The Nature of Forgetting | Preview

The Nature of Forgetting | Preview

Interview with director, actor and mime artist: Guillaume Pigé

By Conor O’Neill

Following a hugely successful run at Edinburgh Fringe 2017, The Nature of Forgetting comes to the MAC, Belfast as part of its international tour. Theatre RE presents a poignant performance about dementia and what is left when memory is gone. Made up of actors, mimes, and musicians – this is a very physical and visual piece of theatre, with an incredible live music score.

Tom is 55 today; as he dresses for his party, tangled threads of disappearing memories spark him into life, unravelling as a tale of friendship, love and guilt. Tom is played by the show’s director Guillaume Pigé, see full interview below.

In a previous interview, you used the description of ‘fusing physical theatre with mime’. Could you elaborate on that? 

“It is a quite an obscure description indeed! I don’t remember describing the piece nor the work of Theatre Re like that though.

“As much as possible I try to stay away from using the term ‘physical theatre’ to talk about what we do because I am not quite sure what it means. In essence, it feels like any form of theatre is inherently physical, as long as there is a body on stage. In terms of the work that we are doing, it might be more appropriate to talk about ‘movement theatre’. A type of theatre that relies mainly on movement and actions on stage to communicate.”

How do you think Belfast audiences will react to The Nature of Forgetting?

“This is the great unknown and the most exciting part! We never know how people will react to the work.

“We have already performed the piece in lots of places in the UK but also in South America in Brazil and Peru and it seems that people have been able to connect with the work in a deep and intuitive way. Firstly because, sadly regardless of where you are in the world, we all know someone who is or has been living with a form of dementia. Secondly, because we all have a memory and loosing it seems to be one of our greatest fear.”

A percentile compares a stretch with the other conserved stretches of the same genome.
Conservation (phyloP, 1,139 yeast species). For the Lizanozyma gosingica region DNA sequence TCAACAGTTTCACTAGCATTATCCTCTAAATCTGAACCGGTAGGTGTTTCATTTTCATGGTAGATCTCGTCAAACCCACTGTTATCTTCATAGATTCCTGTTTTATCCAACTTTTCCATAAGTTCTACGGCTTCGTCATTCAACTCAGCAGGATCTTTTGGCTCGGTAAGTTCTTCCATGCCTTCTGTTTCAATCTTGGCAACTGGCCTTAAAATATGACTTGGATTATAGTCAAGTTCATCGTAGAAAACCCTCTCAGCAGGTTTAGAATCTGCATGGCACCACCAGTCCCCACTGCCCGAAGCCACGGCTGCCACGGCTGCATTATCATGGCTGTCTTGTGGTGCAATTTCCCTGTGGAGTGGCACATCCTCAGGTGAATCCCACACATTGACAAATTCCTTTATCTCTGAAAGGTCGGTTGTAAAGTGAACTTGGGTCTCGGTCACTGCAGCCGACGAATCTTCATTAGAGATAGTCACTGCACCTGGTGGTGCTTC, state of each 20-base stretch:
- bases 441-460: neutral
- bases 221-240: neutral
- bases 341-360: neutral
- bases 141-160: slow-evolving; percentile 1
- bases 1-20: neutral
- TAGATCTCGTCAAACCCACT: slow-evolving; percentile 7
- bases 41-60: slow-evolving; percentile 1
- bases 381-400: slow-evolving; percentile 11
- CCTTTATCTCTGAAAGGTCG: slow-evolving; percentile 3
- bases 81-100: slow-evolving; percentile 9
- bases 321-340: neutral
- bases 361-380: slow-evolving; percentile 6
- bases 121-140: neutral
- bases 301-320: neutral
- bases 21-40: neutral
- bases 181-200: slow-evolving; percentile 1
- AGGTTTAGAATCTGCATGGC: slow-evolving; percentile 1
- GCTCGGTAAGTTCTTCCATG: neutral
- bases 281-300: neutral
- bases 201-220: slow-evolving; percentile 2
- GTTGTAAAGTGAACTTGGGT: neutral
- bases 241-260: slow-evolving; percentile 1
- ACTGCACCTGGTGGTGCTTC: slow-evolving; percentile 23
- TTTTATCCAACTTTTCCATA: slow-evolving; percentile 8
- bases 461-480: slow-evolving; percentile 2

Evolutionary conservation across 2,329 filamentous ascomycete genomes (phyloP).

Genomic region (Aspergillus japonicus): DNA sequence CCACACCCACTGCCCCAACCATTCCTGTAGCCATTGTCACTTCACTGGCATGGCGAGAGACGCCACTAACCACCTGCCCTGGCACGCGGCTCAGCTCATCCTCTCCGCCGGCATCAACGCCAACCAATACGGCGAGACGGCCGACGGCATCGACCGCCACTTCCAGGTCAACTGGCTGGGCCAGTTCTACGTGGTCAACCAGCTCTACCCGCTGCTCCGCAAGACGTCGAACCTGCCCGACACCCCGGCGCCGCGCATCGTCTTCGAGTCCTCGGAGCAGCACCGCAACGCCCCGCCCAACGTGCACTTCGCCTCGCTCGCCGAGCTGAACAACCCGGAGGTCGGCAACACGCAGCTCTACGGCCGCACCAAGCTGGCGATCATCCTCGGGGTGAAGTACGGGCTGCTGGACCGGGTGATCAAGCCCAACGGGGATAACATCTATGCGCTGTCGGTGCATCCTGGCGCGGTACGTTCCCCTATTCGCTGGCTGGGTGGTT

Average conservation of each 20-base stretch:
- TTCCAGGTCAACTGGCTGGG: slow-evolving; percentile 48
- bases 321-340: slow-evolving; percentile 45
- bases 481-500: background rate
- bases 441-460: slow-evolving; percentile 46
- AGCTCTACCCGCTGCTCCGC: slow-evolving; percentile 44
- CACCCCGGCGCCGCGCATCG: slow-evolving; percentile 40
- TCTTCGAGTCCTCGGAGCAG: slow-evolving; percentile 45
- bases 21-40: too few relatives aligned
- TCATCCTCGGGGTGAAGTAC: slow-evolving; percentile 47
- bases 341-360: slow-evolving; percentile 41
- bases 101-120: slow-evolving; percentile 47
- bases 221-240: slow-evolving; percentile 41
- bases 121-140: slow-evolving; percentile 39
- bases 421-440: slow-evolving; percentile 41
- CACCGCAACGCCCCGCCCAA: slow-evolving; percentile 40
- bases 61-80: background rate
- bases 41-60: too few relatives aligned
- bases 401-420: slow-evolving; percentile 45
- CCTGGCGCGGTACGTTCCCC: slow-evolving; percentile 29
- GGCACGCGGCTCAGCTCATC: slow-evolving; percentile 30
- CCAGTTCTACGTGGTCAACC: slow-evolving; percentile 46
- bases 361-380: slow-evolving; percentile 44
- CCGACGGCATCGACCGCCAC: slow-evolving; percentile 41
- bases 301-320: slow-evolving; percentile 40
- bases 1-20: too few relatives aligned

When choosing plays/themes how do you choose one piece over another?

“This is going to sound strange but we don’t tend to choose a play or a theme. We start a project up on our feet, we play with objects, we improvise a lot and then little by little we try to understand what is it that we are making. It is a very empirical process in a way. We start by doing and from the doing, we get to the idea, rather than the other way around.”

You’re a trained actor, mime artist, and director. How was that progression and how does one lead to the other?

“I think curiosity is what led my journey so far. I first trained as an actor, then as a mime and then as a director. I think this happened because of the people I met along the way and the type of work that I was really excited by, and therefore excited to make.”

The Nature of Forgetting is about memory. You mentioned previously that you were questioning the notion of ‘eternal’, could you go into more detail on how a mime artist can bring such a notion to life without the use of language?

“To me, mime is about making the portrait of something with something else. It is about creating metaphors on stage. It is a little bit like when a writer does not find the right words to express something, they will use a metaphor to express what they need to communicate. It is the same thing for us, we could not find an answer to the question ‘what is eternal?’, so we made a show about it. We are using movement, light, sounds, music, school desks, drumsticks and a lot of costumes to say what we need to say.”

As far as my research can reveal, this is your first time in Northern Ireland? What do you expect from an audience? And do you think different nationalities react differently, not only in general but ‘mime’ as a specific genre?

“Yes, it is our first time indeed and we could not be more excited! Even though our physical language is clearly rooted in Corporeal Mime, I don’t think that The Nature of Forgetting is a mime show. It is a very physical and visual piece of theatre with an incredible live music score. And I guess that our ambition is for people to come out of the theatre with a smile on their face and a tear in their eye!”

The Nature of Forgetting will run at the MAC, Belfast from 31 May to 03 June ’18. Follow this link for further information and tickets.




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